The Irony of Letting Syria Go

The Arab League has historically not been of great benefit to the Arab people. However, its decision to broker a ceasefire with the Assad regime on November 2nd–the success of which many rightly doubted–and its recent suspension of Syria’s membership from the league are significant–if not watershed–moments. I only hope that this measure will serve to halt the violence which is spiraling out of control. I fear that after months of killing Syrian activists–some of whom are armed–the regime is having trouble relinquishing power. Like all dictatorships, the regime would rather see the world burn than step aside.

I will not delve into a Foucaultian discussion of the regime’s deterioration or the numerous human rights violations that have taken place under its watch. I merely want to bring to attention the irony of indefinitely ejecting Syria–the locus of Arab Nationalism–from the Arab League. I have often wondered what the Syrian ideologues, Michel Aflaq and Salah al-Din Bitar, would do if they witnessed the failure of their nationalist agenda after the 1967 war, and its recycling by the Assad regime into a means to control their people through propaganda and isolationism. Syria’s suspension from the Arab League is proof that even the ideology into which it indoctrinated its people–namely that Syria is the last bastion protecting the Arabs before its Israeli and American foes–has been nullified by the Arabs themselves.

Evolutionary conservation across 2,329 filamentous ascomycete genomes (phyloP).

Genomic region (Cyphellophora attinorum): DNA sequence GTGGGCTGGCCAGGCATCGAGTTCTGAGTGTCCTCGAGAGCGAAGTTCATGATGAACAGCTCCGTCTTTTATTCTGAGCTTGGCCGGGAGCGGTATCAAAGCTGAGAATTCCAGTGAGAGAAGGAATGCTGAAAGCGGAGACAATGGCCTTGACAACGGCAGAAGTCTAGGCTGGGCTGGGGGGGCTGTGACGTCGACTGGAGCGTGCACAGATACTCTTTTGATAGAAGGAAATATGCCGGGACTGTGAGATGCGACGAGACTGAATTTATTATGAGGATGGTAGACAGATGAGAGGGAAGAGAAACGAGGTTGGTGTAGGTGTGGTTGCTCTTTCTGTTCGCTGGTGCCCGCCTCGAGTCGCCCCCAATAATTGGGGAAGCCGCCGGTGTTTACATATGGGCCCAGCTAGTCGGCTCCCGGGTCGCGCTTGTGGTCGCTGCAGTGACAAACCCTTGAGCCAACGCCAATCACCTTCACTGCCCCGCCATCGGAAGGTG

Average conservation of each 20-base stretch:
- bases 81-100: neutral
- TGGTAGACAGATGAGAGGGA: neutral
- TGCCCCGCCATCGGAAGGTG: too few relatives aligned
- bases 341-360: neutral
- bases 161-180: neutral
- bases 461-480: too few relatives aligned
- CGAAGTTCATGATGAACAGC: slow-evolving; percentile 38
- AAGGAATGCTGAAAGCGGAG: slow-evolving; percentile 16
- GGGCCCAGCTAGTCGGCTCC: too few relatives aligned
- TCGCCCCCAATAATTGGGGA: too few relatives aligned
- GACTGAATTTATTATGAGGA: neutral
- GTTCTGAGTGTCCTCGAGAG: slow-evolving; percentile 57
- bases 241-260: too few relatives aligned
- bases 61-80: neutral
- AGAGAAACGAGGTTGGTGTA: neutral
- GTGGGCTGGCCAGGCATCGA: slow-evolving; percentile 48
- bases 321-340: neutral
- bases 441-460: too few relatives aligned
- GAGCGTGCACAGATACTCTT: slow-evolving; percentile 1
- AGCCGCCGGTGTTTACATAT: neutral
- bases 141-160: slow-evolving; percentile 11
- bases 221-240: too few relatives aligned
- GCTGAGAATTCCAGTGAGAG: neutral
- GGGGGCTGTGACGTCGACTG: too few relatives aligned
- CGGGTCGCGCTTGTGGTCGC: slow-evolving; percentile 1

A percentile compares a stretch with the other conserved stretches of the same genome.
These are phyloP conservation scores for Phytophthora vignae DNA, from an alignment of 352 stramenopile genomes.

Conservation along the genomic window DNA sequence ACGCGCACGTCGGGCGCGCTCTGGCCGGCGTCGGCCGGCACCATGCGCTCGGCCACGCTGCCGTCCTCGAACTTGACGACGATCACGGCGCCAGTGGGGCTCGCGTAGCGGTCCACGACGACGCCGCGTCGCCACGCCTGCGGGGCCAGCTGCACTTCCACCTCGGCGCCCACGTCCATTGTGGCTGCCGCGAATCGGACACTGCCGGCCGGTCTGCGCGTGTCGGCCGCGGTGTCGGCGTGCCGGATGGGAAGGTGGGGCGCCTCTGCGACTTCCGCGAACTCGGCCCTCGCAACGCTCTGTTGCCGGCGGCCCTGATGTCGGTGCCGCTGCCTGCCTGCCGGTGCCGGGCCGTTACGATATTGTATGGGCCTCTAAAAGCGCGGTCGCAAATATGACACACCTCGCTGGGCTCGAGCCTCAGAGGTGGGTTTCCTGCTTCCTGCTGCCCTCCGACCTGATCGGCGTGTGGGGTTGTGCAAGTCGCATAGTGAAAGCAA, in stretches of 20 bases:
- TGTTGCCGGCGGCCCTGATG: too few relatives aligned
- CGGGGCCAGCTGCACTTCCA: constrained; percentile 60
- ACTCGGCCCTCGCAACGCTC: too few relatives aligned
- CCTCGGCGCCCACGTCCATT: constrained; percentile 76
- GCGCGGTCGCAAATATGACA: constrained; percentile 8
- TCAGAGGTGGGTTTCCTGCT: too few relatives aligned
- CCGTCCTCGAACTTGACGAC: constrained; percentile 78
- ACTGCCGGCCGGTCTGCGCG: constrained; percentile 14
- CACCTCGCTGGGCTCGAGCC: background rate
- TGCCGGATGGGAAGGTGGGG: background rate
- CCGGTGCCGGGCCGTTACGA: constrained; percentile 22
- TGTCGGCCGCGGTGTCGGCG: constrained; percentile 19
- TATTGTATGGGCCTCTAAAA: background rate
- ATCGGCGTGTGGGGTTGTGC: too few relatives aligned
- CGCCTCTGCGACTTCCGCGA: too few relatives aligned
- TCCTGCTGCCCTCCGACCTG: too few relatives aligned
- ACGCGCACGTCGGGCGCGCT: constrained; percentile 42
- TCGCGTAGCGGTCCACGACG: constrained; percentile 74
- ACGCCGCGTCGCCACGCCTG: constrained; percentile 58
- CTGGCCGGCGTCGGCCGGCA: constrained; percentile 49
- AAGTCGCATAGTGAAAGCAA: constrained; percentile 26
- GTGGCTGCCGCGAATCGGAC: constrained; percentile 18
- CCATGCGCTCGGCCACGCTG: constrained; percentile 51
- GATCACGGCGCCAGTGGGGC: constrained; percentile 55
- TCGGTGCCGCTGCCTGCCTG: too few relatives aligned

Like many Arab intellectuals, I too have faith that one day Arab societies will exit the era of ideology and dictatorship and enter an era of multiple, legitimate political parties. Between us and that day, unfortunately, is a long path covered in blood. My heart goes out to all the kind-hearted, innocent people of Syria, Yemen and other Arab countries who must withstand this awesome burden.


Leave a Reply

Fill in your details below or click an icon to log in: Logo

You are commenting using your account. Log Out / Change )

Twitter picture

You are commenting using your Twitter account. Log Out / Change )

Facebook photo

You are commenting using your Facebook account. Log Out / Change )

Google+ photo

You are commenting using your Google+ account. Log Out / Change )

Connecting to %s